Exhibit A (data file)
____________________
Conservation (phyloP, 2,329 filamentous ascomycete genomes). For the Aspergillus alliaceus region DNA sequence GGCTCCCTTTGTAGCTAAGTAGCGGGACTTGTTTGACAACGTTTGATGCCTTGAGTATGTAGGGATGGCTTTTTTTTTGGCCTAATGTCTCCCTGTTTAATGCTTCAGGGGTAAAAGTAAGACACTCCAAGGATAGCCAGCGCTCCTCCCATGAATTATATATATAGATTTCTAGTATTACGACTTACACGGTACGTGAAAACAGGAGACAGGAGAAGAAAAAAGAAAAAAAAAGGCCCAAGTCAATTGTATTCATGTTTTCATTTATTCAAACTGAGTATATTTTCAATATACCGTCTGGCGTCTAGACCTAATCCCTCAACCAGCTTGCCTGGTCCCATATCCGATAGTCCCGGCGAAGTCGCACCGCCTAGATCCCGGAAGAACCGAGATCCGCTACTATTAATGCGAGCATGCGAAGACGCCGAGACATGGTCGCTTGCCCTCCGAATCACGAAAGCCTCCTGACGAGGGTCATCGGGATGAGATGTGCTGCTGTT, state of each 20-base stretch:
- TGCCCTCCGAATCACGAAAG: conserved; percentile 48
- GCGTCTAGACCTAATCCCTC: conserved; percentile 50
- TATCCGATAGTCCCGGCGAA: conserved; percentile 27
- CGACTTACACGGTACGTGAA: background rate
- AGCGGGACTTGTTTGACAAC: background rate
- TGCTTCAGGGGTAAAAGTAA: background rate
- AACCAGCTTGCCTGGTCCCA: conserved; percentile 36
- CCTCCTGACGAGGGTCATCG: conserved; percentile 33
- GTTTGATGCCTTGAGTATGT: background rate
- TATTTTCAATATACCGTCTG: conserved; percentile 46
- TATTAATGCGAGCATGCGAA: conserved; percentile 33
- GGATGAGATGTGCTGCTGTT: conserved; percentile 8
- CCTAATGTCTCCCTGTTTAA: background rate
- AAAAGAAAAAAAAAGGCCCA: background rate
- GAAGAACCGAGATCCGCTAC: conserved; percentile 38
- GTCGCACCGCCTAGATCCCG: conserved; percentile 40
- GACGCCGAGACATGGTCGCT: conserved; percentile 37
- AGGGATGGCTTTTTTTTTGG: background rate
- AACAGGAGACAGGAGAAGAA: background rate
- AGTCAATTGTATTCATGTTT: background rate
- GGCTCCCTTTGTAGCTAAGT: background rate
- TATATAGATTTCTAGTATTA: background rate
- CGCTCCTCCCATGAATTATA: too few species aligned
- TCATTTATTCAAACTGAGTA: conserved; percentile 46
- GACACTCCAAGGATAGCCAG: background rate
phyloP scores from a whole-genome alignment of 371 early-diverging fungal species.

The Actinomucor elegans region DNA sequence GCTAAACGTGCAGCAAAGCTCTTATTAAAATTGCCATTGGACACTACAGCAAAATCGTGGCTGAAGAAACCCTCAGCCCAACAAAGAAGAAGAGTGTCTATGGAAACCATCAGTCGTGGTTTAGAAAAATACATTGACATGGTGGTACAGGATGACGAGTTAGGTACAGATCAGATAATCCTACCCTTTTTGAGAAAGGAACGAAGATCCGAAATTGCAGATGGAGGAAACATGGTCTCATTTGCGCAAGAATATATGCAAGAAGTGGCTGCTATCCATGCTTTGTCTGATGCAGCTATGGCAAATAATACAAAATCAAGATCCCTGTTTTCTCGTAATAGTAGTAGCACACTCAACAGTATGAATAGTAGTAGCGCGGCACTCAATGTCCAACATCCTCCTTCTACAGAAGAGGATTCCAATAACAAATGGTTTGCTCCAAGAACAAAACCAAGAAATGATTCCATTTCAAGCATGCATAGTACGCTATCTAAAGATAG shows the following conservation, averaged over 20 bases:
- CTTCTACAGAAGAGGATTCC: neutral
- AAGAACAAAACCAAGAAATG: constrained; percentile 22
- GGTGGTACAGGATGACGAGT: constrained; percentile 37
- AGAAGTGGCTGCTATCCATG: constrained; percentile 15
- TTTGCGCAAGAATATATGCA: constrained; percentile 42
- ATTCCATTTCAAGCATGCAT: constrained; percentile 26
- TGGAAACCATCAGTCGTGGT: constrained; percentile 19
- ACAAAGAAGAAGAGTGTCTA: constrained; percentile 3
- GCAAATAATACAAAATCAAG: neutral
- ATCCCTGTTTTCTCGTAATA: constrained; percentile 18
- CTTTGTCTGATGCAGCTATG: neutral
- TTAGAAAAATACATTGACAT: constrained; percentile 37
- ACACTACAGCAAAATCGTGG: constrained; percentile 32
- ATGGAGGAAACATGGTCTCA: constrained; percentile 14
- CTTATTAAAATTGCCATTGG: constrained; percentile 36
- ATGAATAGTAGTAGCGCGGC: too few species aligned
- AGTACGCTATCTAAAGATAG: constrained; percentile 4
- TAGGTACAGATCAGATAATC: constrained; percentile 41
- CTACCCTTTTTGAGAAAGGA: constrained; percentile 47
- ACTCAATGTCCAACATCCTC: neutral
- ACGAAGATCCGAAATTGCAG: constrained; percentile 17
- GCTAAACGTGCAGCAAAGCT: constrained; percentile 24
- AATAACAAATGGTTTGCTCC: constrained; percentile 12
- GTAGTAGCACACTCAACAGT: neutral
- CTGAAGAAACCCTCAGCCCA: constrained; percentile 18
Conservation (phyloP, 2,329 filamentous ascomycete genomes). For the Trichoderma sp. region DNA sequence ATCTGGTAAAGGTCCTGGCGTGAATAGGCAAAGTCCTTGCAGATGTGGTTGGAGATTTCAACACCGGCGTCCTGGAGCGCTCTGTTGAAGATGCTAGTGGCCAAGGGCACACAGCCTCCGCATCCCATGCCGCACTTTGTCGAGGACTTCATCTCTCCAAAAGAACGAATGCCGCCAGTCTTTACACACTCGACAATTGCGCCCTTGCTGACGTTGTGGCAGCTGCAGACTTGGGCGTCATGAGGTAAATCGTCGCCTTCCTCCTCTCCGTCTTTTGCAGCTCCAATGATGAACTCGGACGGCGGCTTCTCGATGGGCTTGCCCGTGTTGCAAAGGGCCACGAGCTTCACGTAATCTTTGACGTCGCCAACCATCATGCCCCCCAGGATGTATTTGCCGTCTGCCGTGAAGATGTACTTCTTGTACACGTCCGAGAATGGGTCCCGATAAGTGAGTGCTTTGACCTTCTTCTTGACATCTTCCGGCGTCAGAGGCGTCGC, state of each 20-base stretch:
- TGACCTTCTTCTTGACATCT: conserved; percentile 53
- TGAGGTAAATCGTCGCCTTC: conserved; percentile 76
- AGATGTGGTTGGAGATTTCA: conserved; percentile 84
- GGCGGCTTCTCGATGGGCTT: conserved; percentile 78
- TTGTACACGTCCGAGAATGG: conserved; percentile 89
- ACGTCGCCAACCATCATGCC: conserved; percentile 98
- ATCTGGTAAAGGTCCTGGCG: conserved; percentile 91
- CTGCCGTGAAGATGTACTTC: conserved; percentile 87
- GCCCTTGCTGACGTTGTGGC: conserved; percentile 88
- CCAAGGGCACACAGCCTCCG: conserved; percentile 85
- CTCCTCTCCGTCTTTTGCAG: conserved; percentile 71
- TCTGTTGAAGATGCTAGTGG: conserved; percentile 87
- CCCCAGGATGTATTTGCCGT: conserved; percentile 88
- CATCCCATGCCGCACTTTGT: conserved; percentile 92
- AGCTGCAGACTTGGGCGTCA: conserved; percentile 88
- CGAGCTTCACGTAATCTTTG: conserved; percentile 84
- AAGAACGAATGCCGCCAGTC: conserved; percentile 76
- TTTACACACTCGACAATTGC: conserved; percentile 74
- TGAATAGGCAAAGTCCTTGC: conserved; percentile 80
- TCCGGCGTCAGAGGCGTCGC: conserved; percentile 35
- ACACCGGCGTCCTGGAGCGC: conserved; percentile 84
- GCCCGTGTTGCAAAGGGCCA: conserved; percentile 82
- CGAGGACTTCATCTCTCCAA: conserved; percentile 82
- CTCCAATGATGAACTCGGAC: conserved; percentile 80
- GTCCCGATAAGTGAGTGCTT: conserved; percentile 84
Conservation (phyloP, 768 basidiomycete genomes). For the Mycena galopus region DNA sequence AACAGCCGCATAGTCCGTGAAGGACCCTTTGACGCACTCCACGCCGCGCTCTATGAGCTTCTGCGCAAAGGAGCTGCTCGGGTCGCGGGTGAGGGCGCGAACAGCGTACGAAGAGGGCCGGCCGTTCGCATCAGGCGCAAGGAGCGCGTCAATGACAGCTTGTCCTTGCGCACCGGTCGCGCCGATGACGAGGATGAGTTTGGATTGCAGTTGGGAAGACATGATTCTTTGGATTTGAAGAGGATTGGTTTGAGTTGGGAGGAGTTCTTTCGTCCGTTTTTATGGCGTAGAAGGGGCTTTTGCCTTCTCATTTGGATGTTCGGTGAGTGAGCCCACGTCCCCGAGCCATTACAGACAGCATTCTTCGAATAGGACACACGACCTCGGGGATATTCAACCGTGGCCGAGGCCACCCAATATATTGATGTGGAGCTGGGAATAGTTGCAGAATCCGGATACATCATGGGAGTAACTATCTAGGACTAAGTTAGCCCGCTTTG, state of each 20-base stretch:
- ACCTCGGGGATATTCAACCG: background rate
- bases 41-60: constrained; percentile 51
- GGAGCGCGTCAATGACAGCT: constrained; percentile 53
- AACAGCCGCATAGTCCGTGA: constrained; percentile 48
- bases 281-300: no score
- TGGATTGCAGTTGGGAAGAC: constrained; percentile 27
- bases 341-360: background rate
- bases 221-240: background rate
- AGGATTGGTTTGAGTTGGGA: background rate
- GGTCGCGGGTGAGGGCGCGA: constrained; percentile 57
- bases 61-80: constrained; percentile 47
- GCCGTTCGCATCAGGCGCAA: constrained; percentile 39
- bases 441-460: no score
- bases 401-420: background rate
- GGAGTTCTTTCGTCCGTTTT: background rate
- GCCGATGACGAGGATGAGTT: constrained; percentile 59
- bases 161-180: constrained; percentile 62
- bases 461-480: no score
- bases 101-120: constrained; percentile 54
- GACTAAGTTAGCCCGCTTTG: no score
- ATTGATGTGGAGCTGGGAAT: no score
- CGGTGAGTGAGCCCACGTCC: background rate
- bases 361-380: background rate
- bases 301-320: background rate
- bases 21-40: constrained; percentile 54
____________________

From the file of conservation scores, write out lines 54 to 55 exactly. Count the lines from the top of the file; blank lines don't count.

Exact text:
Conservation (phyloP, 2,329 filamentous ascomycete genomes). For the Trichoderma sp. region DNA sequence ATCTGGTAAAGGTCCTGGCGTGAATAGGCAAAGTCCTTGCAGATGTGGTTGGAGATTTCAACACCGGCGTCCTGGAGCGCTCTGTTGAAGATGCTAGTGGCCAAGGGCACACAGCCTCCGCATCCCATGCCGCACTTTGTCGAGGACTTCATCTCTCCAAAAGAACGAATGCCGCCAGTCTTTACACACTCGACAATTGCGCCCTTGCTGACGTTGTGGCAGCTGCAGACTTGGGCGTCATGAGGTAAATCGTCGCCTTCCTCCTCTCCGTCTTTTGCAGCTCCAATGATGAACTCGGACGGCGGCTTCTCGATGGGCTTGCCCGTGTTGCAAAGGGCCACGAGCTTCACGTAATCTTTGACGTCGCCAACCATCATGCCCCCCAGGATGTATTTGCCGTCTGCCGTGAAGATGTACTTCTTGTACACGTCCGAGAATGGGTCCCGATAAGTGAGTGCTTTGACCTTCTTCTTGACATCTTCCGGCGTCAGAGGCGTCGC, state of each 20-base stretch:
- TGACCTTCTTCTTGACATCT: conserved; percentile 53